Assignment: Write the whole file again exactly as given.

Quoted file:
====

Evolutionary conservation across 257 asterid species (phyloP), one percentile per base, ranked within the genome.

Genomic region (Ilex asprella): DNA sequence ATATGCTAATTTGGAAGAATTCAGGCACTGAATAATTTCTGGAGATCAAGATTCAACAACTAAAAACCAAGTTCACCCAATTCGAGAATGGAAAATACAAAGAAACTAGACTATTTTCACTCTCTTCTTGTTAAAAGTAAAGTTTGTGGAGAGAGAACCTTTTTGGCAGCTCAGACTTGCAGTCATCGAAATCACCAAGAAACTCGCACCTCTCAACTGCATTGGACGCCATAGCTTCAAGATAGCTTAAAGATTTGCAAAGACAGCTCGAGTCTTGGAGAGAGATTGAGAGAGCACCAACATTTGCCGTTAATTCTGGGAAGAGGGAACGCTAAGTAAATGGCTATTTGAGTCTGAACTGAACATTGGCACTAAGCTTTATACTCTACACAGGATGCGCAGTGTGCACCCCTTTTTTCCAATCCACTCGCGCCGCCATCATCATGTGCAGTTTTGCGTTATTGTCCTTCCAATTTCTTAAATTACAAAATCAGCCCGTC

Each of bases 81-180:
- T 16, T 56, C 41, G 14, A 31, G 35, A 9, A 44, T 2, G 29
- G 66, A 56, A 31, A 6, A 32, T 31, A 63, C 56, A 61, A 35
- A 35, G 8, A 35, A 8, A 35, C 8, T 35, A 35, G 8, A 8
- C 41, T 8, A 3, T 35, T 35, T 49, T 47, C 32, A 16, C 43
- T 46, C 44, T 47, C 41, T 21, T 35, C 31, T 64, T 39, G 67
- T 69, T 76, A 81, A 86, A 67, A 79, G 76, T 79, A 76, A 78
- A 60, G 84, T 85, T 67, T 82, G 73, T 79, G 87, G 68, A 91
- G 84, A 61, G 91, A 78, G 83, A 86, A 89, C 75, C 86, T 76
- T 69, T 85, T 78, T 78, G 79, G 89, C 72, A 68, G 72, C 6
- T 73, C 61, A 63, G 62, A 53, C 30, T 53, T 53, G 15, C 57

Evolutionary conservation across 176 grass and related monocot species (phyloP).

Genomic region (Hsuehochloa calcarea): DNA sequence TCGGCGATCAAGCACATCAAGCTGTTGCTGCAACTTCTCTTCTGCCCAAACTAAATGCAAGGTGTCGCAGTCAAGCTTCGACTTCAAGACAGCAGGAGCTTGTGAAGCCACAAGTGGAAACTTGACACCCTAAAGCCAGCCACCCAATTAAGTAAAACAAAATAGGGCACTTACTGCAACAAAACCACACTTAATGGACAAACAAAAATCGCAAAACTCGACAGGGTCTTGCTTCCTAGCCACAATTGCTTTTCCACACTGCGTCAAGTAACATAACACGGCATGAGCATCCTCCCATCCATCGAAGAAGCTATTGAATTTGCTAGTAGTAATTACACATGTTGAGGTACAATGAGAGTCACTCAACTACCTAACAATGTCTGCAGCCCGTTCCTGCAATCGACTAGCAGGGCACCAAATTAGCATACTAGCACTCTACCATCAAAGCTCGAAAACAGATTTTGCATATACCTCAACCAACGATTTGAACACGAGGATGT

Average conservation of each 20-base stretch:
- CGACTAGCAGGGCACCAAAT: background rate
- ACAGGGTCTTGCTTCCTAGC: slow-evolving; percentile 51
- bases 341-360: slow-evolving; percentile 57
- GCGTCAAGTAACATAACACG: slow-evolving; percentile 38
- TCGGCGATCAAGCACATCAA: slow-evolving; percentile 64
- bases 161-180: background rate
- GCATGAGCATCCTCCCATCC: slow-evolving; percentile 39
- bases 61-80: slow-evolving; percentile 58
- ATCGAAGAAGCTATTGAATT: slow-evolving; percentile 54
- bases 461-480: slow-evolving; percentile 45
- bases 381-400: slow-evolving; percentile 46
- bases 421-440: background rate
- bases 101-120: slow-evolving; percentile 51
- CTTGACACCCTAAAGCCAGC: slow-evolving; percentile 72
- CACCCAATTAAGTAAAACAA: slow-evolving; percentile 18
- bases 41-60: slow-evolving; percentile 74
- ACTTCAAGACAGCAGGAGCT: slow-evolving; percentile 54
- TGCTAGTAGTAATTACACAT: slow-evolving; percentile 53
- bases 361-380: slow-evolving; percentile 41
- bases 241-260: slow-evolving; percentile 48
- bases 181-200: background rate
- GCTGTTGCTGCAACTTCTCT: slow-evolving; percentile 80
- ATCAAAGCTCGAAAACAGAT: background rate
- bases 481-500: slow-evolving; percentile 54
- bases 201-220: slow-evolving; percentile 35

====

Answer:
Evolutionary conservation across 257 asterid species (phyloP), one percentile per base, ranked within the genome.

Genomic region (Ilex asprella): DNA sequence ATATGCTAATTTGGAAGAATTCAGGCACTGAATAATTTCTGGAGATCAAGATTCAACAACTAAAAACCAAGTTCACCCAATTCGAGAATGGAAAATACAAAGAAACTAGACTATTTTCACTCTCTTCTTGTTAAAAGTAAAGTTTGTGGAGAGAGAACCTTTTTGGCAGCTCAGACTTGCAGTCATCGAAATCACCAAGAAACTCGCACCTCTCAACTGCATTGGACGCCATAGCTTCAAGATAGCTTAAAGATTTGCAAAGACAGCTCGAGTCTTGGAGAGAGATTGAGAGAGCACCAACATTTGCCGTTAATTCTGGGAAGAGGGAACGCTAAGTAAATGGCTATTTGAGTCTGAACTGAACATTGGCACTAAGCTTTATACTCTACACAGGATGCGCAGTGTGCACCCCTTTTTTCCAATCCACTCGCGCCGCCATCATCATGTGCAGTTTTGCGTTATTGTCCTTCCAATTTCTTAAATTACAAAATCAGCCCGTC

Each of bases 81-180:
- T 16, T 56, C 41, G 14, A 31, G 35, A 9, A 44, T 2, G 29
- G 66, A 56, A 31, A 6, A 32, T 31, A 63, C 56, A 61, A 35
- A 35, G 8, A 35, A 8, A 35, C 8, T 35, A 35, G 8, A 8
- C 41, T 8, A 3, T 35, T 35, T 49, T 47, C 32, A 16, C 43
- T 46, C 44, T 47, C 41, T 21, T 35, C 31, T 64, T 39, G 67
- T 69, T 76, A 81, A 86, A 67, A 79, G 76, T 79, A 76, A 78
- A 60, G 84, T 85, T 67, T 82, G 73, T 79, G 87, G 68, A 91
- G 84, A 61, G 91, A 78, G 83, A 86, A 89, C 75, C 86, T 76
- T 69, T 85, T 78, T 78, G 79, G 89, C 72, A 68, G 72, C 6
- T 73, C 61, A 63, G 62, A 53, C 30, T 53, T 53, G 15, C 57

Evolutionary conservation across 176 grass and related monocot species (phyloP).

Genomic region (Hsuehochloa calcarea): DNA sequence TCGGCGATCAAGCACATCAAGCTGTTGCTGCAACTTCTCTTCTGCCCAAACTAAATGCAAGGTGTCGCAGTCAAGCTTCGACTTCAAGACAGCAGGAGCTTGTGAAGCCACAAGTGGAAACTTGACACCCTAAAGCCAGCCACCCAATTAAGTAAAACAAAATAGGGCACTTACTGCAACAAAACCACACTTAATGGACAAACAAAAATCGCAAAACTCGACAGGGTCTTGCTTCCTAGCCACAATTGCTTTTCCACACTGCGTCAAGTAACATAACACGGCATGAGCATCCTCCCATCCATCGAAGAAGCTATTGAATTTGCTAGTAGTAATTACACATGTTGAGGTACAATGAGAGTCACTCAACTACCTAACAATGTCTGCAGCCCGTTCCTGCAATCGACTAGCAGGGCACCAAATTAGCATACTAGCACTCTACCATCAAAGCTCGAAAACAGATTTTGCATATACCTCAACCAACGATTTGAACACGAGGATGT

Average conservation of each 20-base stretch:
- CGACTAGCAGGGCACCAAAT: background rate
- ACAGGGTCTTGCTTCCTAGC: slow-evolving; percentile 51
- bases 341-360: slow-evolving; percentile 57
- GCGTCAAGTAACATAACACG: slow-evolving; percentile 38
- TCGGCGATCAAGCACATCAA: slow-evolving; percentile 64
- bases 161-180: background rate
- GCATGAGCATCCTCCCATCC: slow-evolving; percentile 39
- bases 61-80: slow-evolving; percentile 58
- ATCGAAGAAGCTATTGAATT: slow-evolving; percentile 54
- bases 461-480: slow-evolving; percentile 45
- bases 381-400: slow-evolving; percentile 46
- bases 421-440: background rate
- bases 101-120: slow-evolving; percentile 51
- CTTGACACCCTAAAGCCAGC: slow-evolving; percentile 72
- CACCCAATTAAGTAAAACAA: slow-evolving; percentile 18
- bases 41-60: slow-evolving; percentile 74
- ACTTCAAGACAGCAGGAGCT: slow-evolving; percentile 54
- TGCTAGTAGTAATTACACAT: slow-evolving; percentile 53
- bases 361-380: slow-evolving; percentile 41
- bases 241-260: slow-evolving; percentile 48
- bases 181-200: background rate
- GCTGTTGCTGCAACTTCTCT: slow-evolving; percentile 80
- ATCAAAGCTCGAAAACAGAT: background rate
- bases 481-500: slow-evolving; percentile 54
- bases 201-220: slow-evolving; percentile 35